Atheist ponders spiritual fitness

  • Published
  • By Senior Airman Jarrod Grammel
  • 23d Wing Public Affairs
On May 17, Moody Air Force Base, Ga., held the next in a series of Comprehensive Airman Fitness (CAF) Days, each focusing on a different pillar of CAF.

This time, the pillar and focus for the day was spiritual fitness. Air Combat Command states that spiritual fitness is about having a sense of purpose and meaning in life. For the majority of people this will involve God and their religious beliefs. However, I believe religion isn't the only, and perhaps shouldn't, be the only way to achieve spiritual fitness.

As an atheist, people sometimes ask and wonder where I get my sense of purpose. I don't believe that God created me and has a special purpose for me in life, but rather that I'm the result of 4 billion years of evolutionary success on a minor planet of an average star in a universe with at least 100 billion galaxies.

And that's perfectly fine with me. My purpose and meaning comes from a desire to improve the world, help people, achieve my goals and enjoy the simple things in life.

I've always thought that one of the most important things to do in life is leave the world a better place than when you were born. This relatively broad statement could mean many things: a teacher who molds future generations into productive citizens, a scientist who makes an important discovery, a doctor who saves lives or an author who changes the way people think about a subject.

If you're like me, the mention of the word spiritual brings to mind ideas of spirits, ghosts, the supernatural or some kind of God. Sam Harris, author, philosopher and neuroscientist, points out that despite the term's unfortunate ties to medieval superstitions, these associations have nothing to do with its etymology.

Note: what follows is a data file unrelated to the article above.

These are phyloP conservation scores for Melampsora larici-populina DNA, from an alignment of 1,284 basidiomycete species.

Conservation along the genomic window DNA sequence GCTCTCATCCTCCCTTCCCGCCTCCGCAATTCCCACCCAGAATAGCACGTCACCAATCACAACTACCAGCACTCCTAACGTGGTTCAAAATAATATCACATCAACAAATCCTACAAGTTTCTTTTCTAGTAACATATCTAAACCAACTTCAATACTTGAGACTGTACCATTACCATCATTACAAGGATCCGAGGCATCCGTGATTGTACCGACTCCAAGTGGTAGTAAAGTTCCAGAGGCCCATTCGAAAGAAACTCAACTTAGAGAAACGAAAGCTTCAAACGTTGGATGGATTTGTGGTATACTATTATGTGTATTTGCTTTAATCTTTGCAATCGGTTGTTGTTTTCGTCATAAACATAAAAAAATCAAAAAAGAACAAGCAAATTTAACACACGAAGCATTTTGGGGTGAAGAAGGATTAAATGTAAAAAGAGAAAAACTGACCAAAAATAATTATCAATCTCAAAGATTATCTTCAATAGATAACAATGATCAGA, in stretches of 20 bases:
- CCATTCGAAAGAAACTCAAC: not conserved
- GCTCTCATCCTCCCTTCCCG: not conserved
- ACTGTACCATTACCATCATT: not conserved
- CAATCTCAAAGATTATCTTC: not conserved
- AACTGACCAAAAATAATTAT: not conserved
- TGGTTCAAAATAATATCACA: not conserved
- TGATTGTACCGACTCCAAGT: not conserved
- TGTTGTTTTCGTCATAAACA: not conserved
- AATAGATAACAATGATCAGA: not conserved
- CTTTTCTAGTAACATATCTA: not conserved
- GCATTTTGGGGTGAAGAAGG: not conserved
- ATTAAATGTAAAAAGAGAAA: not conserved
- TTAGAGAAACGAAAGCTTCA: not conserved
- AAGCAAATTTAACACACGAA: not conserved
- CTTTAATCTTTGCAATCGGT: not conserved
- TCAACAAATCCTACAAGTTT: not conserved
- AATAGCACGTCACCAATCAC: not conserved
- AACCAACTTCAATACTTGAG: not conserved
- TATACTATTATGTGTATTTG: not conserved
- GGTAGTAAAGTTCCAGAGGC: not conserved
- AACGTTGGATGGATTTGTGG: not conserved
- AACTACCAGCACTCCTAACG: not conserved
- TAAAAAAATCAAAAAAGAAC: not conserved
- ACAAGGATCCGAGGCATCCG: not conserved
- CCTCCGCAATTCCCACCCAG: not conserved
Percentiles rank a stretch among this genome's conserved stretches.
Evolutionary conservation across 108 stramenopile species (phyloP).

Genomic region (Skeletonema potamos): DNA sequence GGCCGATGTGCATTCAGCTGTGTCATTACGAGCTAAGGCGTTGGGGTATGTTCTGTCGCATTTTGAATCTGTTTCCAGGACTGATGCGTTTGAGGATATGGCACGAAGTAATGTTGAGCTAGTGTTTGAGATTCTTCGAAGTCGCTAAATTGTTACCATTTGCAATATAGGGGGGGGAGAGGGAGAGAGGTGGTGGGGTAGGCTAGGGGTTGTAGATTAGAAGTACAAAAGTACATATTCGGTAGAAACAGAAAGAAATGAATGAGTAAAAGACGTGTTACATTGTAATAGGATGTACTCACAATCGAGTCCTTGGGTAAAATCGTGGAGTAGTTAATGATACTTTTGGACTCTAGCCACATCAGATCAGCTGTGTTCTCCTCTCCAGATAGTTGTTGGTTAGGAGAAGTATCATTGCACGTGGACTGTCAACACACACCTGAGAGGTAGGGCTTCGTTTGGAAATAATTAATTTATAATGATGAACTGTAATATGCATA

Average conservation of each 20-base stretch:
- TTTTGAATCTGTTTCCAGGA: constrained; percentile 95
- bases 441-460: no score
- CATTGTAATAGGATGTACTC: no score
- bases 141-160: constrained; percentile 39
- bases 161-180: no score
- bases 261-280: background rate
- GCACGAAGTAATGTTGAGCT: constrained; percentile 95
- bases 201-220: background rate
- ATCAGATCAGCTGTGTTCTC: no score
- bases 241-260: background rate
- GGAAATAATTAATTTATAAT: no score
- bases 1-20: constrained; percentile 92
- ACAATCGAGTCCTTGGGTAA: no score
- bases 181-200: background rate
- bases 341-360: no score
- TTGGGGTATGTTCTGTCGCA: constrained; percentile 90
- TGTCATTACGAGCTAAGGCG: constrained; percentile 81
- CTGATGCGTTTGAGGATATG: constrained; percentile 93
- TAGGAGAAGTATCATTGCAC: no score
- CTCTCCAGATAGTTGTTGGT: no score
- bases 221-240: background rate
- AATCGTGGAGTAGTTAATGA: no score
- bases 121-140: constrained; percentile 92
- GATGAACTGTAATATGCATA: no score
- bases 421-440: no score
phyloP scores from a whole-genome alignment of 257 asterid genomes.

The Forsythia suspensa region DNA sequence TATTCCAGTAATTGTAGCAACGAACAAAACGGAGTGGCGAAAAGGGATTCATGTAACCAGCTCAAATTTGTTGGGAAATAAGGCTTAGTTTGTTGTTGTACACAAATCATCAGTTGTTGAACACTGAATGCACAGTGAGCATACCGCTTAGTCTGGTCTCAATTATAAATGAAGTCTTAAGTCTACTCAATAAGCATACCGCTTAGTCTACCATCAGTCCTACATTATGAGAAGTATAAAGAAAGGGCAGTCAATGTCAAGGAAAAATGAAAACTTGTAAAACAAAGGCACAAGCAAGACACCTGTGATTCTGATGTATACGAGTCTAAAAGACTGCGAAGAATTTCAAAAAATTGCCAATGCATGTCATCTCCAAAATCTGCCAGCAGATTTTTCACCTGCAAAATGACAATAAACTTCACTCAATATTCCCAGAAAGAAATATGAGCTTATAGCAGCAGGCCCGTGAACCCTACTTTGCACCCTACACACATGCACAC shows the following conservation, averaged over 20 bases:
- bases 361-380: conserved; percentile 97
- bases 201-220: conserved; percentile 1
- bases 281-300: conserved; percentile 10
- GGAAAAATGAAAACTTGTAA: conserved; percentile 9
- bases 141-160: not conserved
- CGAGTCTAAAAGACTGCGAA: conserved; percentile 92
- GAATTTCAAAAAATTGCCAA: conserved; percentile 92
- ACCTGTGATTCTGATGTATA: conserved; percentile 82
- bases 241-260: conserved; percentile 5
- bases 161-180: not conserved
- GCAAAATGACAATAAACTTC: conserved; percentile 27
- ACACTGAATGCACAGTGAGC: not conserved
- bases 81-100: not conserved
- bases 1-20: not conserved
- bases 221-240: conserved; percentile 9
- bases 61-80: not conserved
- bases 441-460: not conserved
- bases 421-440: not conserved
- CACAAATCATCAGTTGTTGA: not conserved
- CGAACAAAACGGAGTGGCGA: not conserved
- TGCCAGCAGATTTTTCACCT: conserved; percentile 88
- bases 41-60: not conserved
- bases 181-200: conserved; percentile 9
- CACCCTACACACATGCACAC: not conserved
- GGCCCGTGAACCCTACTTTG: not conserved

The word spirit actually comes from the Latin term spiritus, meaning breath, and it wasn't until the 13th century that the term became associated with these ideas.

Harris argues that the word spirit should not be reserved for only the religious. In a blog post on spirituality, he acknowledges that human consciousness can allow for remarkable experiences.

"The fact that one can lose one's sense of self in an ocean of tranquility does not mean that one's consciousness is immaterial or that it presided over the birth of the universe," Harris wrote in a blog. " ... a maturing science of the mind should help us to understand and access the heights of human well-being. To do this, however, we must first acknowledge that these heights exist."

Another aspect of spirituality for many religious people is praying. For the nonreligious, Harris believes certain practices of meditation are nonthesistic and can be brought up in any secular or scientific context without embarrassment. The practice of "mindfulness" has been shown to have psychological benefits such as mitigating anxiety, emotional regulation, self awareness and improving cognitive function.

Another aspect of spiritual fitness is a feeling of connectedness. I think it's important to interact with other people who have similar interests or worldviews. For the religious, church offers the opportunity to connect with like-minded people.

However, there are many other ways to connect with people. Sports, book clubs, running groups and even family gatherings can help connect you with people who share similar interests and worldviews.

I also believe a deep appreciation of art, music and even nature can be spiritual in a loose sense. I've often found myself leaning against a tree, reading a book on a clear day, and felt an overwhelming sense of calmness and clear mindedness. Or perhaps it can be felt after a long day of work when you listen to a favorite song.

However you chose to think about spiritual fitness, it doesn't have to be reserved only for the religious. Whether you believe your purpose in life comes in the form of God's divine plan or not, everybody should feel their life has meaning. And maybe we don't have a divine purpose, but rather that we must find our own.